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Photo. Cheriss May/NurPhoto via Getty Images.

In a recent email exchange with a wealthy prospective donor, a top fundraiser for Democratic presidential candidate Pete Buttigieg made an offer that was unusually blunt — even by modern pay-to-play standards.

What they're saying: "If you want to get on the campaign's radar now before he is flooded with donations after winning Iowa and New Hampshire, you can use the link below for donations," the fundraiser, H.K. Park, wrote in an email to the donor, which was reviewed by Axios.

  • The Buttigieg campaign lists Park on its website as one of its top fundraisers — those who have raised at least $25,000 for the campaign.

Why it matters: Brendan Fischer at the campaign finance watchdog the Campaign Legal Center said the Buttigieg fundraiser's pitch "is an example of a campaign offering potential donors an opportunity to buy influence."

  • "It's rare that the public has an opportunity to see it in writing," Fischer added, "but this is not the only campaign that's offering big donors the opportunity to get on the radar of the candidate in exchange for large contributions."
  • The revelation comes days after Democratic presidential rival Elizabeth Warren went after Buttigieg for raising money from billionaires in a "wine cave."

The prospective donor was also disturbed by the solicitation. "It's very telling and concerning that one of the campaign's major bundlers would talk like that," said the donor, who asked not to be named.

  • "What would this suggest about the way he's going to interact with Silicon Valley if the implication is pay-for-play?"
  • "If that's the way he's operating," the donor added, "it's in the public interest for people to know what's being said."

Sean Savett, a Buttigieg campaign spokesperson responded: "The campaign did not see or authorize the language in this email. But it is ridiculous to interpret it as anything more than asking potential supporters who may be interested in Pete to join our campaign before caucusing and voting begins."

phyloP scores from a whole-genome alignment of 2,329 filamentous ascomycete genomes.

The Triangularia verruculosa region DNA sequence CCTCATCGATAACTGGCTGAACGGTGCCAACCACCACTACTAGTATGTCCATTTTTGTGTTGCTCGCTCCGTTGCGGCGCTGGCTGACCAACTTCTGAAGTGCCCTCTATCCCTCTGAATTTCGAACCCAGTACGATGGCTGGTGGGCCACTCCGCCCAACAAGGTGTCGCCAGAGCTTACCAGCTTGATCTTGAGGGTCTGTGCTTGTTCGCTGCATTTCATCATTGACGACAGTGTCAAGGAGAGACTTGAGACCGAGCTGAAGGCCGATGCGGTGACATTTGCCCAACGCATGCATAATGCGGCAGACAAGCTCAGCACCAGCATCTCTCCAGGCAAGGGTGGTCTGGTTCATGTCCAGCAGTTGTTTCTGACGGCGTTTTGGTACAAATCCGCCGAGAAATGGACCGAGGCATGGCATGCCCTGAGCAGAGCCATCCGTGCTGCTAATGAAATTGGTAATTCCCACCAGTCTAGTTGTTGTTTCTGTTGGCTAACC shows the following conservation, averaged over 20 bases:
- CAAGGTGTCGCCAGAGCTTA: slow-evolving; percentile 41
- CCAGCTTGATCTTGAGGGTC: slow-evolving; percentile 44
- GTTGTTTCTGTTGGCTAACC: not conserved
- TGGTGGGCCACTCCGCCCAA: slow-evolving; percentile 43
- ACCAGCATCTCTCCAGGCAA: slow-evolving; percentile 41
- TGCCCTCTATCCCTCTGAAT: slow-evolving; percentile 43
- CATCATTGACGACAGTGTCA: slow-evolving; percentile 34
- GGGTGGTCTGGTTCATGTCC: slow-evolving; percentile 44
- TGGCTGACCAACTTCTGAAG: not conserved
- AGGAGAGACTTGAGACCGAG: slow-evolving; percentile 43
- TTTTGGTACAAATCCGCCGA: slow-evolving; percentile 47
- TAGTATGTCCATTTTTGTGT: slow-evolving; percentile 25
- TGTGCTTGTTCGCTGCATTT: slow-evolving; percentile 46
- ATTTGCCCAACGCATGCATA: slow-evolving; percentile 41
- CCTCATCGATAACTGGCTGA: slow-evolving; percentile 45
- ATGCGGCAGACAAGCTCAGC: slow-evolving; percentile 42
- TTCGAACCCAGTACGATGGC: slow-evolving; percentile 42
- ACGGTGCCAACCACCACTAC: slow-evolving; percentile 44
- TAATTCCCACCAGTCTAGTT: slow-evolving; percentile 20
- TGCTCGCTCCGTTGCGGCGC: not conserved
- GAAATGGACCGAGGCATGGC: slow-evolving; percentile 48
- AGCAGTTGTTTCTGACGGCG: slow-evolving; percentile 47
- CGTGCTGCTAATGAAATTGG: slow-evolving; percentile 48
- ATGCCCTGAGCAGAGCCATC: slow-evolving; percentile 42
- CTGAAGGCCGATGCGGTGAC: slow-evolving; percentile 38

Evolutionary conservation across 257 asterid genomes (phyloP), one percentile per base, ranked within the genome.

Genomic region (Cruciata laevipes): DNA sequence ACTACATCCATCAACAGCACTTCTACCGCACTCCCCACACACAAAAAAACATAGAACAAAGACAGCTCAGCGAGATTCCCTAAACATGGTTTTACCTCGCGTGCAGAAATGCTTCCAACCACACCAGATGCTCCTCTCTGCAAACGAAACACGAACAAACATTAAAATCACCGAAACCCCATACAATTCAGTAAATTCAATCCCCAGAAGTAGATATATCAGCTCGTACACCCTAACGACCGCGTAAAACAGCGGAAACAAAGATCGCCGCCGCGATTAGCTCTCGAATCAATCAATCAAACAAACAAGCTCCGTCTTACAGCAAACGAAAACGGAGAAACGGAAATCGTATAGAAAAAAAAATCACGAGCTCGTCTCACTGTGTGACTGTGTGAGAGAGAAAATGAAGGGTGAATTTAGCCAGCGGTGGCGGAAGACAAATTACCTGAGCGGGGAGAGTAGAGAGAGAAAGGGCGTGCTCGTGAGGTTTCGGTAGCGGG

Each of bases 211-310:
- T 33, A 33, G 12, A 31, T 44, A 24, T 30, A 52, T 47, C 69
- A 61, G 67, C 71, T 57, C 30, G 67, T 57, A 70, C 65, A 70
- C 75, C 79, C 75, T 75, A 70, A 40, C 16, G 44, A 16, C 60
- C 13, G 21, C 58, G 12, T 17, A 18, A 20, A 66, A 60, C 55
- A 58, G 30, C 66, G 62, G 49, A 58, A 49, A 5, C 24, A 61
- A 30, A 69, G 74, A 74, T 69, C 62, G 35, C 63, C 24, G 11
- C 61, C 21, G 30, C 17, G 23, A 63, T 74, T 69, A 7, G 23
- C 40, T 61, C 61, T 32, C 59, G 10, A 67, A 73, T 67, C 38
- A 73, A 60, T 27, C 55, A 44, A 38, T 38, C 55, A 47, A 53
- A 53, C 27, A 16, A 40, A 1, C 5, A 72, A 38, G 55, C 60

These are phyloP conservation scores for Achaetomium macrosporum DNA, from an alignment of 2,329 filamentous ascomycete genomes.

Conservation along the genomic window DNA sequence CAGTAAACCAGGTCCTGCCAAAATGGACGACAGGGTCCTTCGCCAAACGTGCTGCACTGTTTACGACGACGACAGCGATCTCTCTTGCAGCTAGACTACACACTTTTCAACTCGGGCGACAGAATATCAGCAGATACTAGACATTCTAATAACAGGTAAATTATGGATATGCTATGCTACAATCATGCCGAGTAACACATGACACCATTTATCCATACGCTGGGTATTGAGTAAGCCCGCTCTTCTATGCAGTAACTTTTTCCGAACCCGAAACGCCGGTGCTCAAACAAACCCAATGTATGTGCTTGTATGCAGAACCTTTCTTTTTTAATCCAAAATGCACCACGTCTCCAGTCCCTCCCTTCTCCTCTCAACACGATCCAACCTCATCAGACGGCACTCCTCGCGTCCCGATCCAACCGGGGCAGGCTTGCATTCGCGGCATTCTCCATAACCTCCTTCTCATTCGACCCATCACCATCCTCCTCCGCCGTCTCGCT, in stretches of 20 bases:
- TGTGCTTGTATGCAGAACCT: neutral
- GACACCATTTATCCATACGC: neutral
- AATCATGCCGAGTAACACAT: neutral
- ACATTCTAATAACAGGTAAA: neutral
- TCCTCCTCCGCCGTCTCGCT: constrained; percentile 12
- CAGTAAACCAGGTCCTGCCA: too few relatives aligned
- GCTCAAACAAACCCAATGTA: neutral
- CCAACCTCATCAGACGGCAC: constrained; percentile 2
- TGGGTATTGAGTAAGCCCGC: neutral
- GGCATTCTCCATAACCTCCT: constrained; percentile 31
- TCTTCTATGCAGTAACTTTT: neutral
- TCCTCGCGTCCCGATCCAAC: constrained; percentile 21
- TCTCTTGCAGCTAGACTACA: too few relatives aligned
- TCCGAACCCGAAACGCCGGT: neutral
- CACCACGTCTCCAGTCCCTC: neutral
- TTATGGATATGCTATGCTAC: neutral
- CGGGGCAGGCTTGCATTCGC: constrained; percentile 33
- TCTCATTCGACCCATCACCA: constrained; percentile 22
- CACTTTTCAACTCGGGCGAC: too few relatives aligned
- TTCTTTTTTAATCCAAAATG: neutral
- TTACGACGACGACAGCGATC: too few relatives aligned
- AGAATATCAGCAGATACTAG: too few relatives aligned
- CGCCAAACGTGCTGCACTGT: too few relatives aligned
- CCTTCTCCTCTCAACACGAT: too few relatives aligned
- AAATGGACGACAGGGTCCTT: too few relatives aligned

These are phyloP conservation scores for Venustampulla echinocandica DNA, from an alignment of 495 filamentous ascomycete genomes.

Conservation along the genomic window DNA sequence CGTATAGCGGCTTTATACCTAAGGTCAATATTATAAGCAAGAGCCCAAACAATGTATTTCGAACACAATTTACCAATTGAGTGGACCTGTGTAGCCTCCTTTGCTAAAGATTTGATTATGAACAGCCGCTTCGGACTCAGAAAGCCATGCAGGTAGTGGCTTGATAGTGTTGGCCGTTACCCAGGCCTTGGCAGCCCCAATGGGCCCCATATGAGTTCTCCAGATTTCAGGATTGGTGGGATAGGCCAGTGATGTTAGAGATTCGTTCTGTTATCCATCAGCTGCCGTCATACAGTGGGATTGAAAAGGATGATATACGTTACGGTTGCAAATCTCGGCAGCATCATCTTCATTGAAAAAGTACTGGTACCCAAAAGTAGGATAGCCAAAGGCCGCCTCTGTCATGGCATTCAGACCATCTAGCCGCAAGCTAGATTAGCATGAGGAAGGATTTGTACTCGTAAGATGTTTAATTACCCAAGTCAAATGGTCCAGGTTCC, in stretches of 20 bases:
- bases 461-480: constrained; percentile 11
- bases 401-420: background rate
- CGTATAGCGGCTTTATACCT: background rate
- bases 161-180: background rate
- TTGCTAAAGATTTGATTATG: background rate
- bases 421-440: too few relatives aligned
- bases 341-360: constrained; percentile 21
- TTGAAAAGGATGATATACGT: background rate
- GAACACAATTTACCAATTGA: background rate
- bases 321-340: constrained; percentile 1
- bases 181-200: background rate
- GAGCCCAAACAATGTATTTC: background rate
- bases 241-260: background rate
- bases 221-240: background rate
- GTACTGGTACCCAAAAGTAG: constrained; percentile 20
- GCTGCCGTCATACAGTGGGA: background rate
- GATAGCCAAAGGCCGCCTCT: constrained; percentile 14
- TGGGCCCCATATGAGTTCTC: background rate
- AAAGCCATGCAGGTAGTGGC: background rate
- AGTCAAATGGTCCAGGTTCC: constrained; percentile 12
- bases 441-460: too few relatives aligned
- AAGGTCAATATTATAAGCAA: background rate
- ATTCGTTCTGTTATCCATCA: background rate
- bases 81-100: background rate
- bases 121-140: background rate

• "We are proud to have more than 700,000 donors who have already donated to our campaign, and the only promise any donor will ever get from Pete is that he will use their donations to defeat Donald Trump."

The big picture: Buttigieg's fundraising tactics have emerged as a major issue in the 2020 Democratic primary. Left-wing rivals of the South Bend mayor, Warren and Bernie Sanders, have refused to attend private fundraisers with wealthy donors and have said Buttigieg's style of fundraising breeds corruption.

  • Buttigieg, who leads the Democratic field in recent polls of Iowa and New Hampshire, hit back against these charges in a tense portion of Thursday night's debate.
  • He said it would be self-defeating to turn away donations while engaged in "the fight of our lives" against President Trump, and he pointed out how Warren, in her senatorial career, had accepted money from similar donors.
    • His argument: Private fundraisers didn't corrupt her, and they aren't corrupting him. 
  • Buttigieg has insisted that raising money from wealthy donors does not and could not corrupt his campaign.
  • But the donor who received the Buttigieg fundraiser's email felt differently. "He's running on an image that may not be his reality."

The backstory: H.K. Park works for the global business consultancy The Cohen Group, headquartered in Washington, D.C.

  • Campaigns refer to people like Park as "bundlers." They bundle together donations from rich friends and colleagues and are among the highest value assets to traditional campaigns. Sanders and Warren have pledged not to raise money this way.
  • The Cohen Group's chairman and CEO is William Cohen, a former U.S. senator and secretary of defense. Trump's former Secretary of Defense Jim Mattis is a senior counselor for the group.